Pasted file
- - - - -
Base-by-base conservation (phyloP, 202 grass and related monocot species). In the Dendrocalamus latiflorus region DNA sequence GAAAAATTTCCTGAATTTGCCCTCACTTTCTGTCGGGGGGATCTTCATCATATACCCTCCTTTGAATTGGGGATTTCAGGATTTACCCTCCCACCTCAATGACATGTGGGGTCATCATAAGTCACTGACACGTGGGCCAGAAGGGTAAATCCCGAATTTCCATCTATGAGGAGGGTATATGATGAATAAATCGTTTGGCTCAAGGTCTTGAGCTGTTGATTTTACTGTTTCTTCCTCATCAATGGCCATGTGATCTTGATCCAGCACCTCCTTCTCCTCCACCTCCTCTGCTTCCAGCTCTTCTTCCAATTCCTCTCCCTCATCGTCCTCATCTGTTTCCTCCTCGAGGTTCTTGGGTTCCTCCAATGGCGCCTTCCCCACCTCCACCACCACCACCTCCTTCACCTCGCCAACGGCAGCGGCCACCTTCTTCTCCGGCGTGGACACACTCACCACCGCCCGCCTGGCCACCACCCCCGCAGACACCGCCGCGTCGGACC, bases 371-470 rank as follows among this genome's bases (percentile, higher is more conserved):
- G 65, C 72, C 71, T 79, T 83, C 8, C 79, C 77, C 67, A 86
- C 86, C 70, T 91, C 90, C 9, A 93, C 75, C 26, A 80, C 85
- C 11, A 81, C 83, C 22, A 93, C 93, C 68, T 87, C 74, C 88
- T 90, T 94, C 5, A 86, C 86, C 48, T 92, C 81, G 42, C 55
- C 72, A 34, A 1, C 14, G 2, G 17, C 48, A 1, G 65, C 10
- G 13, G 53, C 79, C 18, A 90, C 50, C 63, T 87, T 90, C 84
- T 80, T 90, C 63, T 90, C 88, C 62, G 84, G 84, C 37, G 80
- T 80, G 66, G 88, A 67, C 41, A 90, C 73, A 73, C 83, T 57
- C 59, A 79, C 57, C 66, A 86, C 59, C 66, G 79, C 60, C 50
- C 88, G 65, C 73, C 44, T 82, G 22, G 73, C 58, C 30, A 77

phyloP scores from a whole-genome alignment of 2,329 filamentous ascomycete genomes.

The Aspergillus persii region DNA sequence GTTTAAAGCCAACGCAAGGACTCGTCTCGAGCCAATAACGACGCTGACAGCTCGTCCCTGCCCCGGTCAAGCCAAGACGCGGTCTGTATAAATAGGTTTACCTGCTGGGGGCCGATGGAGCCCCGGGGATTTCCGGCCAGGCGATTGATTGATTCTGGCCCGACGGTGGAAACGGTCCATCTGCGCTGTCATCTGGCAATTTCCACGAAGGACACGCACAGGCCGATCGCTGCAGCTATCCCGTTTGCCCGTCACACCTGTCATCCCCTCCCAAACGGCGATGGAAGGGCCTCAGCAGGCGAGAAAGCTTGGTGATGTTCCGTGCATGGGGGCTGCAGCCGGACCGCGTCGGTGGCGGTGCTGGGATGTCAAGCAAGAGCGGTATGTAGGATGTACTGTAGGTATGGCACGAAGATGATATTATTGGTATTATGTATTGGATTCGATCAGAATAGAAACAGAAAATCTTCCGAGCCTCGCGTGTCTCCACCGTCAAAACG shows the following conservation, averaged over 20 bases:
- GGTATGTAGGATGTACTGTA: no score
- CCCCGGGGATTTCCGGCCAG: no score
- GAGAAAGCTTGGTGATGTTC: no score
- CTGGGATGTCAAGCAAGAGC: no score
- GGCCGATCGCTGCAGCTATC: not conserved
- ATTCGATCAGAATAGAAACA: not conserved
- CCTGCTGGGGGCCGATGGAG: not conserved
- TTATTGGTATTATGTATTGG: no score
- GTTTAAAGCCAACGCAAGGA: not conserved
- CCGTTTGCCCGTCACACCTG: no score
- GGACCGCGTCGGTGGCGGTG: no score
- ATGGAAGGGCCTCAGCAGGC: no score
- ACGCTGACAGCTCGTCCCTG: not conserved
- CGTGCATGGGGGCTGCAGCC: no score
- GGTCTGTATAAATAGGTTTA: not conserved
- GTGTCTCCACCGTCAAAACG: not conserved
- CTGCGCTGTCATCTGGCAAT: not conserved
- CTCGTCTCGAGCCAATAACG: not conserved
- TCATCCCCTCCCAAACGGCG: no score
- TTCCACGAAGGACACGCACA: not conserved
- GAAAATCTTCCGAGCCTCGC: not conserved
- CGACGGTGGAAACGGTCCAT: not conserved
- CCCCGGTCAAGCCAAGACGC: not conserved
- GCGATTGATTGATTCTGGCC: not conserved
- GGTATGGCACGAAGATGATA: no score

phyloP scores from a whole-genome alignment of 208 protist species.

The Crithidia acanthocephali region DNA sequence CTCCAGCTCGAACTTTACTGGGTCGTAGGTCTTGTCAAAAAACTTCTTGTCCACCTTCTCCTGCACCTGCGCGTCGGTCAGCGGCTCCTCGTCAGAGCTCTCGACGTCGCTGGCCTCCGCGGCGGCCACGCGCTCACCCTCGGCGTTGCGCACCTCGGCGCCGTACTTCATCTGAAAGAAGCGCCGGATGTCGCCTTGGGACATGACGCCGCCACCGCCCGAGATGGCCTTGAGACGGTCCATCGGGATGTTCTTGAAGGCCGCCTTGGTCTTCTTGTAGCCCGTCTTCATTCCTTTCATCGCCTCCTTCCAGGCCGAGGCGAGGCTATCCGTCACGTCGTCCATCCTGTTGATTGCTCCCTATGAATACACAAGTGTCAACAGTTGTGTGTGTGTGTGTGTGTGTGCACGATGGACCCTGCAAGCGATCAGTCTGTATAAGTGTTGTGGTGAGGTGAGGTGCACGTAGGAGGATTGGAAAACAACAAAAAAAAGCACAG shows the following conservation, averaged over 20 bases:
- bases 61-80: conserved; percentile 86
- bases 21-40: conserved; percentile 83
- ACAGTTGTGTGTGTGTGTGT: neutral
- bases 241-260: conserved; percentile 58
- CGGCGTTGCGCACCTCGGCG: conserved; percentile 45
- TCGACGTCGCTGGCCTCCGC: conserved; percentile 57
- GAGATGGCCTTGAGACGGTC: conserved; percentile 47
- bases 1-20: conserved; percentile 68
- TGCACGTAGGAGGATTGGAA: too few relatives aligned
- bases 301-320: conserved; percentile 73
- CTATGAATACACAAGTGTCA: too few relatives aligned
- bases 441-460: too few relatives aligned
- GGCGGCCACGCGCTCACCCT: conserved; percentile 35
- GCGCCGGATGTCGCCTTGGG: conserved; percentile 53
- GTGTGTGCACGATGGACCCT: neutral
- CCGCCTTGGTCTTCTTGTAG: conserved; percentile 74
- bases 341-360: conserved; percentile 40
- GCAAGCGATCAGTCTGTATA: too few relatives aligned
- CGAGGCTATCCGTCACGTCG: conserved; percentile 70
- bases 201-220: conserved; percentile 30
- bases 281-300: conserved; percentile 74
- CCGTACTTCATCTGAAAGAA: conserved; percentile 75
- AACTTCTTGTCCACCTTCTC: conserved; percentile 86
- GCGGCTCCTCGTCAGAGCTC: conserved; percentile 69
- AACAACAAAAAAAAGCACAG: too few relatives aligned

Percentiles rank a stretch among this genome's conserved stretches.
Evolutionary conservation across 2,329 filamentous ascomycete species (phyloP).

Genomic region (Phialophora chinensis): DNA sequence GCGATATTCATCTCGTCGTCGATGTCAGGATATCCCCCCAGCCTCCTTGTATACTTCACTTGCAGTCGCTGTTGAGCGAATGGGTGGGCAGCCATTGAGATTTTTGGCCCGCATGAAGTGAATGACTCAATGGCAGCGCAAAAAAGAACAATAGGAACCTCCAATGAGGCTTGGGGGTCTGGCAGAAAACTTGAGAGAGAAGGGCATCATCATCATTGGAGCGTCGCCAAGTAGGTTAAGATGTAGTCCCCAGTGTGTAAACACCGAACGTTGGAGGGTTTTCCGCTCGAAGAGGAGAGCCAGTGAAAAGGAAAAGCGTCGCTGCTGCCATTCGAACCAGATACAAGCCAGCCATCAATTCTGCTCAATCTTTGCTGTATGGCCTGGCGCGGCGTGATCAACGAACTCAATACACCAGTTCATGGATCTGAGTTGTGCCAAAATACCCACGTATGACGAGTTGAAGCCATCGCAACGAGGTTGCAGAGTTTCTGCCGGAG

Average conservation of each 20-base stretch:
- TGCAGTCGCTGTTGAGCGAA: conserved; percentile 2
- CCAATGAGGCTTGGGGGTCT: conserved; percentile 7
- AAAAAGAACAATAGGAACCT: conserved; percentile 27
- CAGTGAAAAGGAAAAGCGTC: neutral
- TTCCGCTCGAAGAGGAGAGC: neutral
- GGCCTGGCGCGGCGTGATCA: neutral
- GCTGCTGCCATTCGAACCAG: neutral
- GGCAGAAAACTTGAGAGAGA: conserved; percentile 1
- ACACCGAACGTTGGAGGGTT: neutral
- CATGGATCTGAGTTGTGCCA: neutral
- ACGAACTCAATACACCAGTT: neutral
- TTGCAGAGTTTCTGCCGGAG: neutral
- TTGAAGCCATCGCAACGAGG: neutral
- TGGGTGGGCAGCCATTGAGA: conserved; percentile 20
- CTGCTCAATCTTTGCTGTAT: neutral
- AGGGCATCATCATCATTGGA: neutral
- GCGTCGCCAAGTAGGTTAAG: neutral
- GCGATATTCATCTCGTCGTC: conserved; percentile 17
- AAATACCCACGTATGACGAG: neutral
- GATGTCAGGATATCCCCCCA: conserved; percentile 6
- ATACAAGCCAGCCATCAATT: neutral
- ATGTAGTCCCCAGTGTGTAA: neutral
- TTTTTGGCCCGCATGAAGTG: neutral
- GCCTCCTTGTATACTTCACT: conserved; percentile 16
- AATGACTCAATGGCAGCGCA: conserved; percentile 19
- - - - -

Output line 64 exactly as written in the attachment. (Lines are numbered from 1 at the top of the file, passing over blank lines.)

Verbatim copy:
- GCGGCTCCTCGTCAGAGCTC: conserved; percentile 69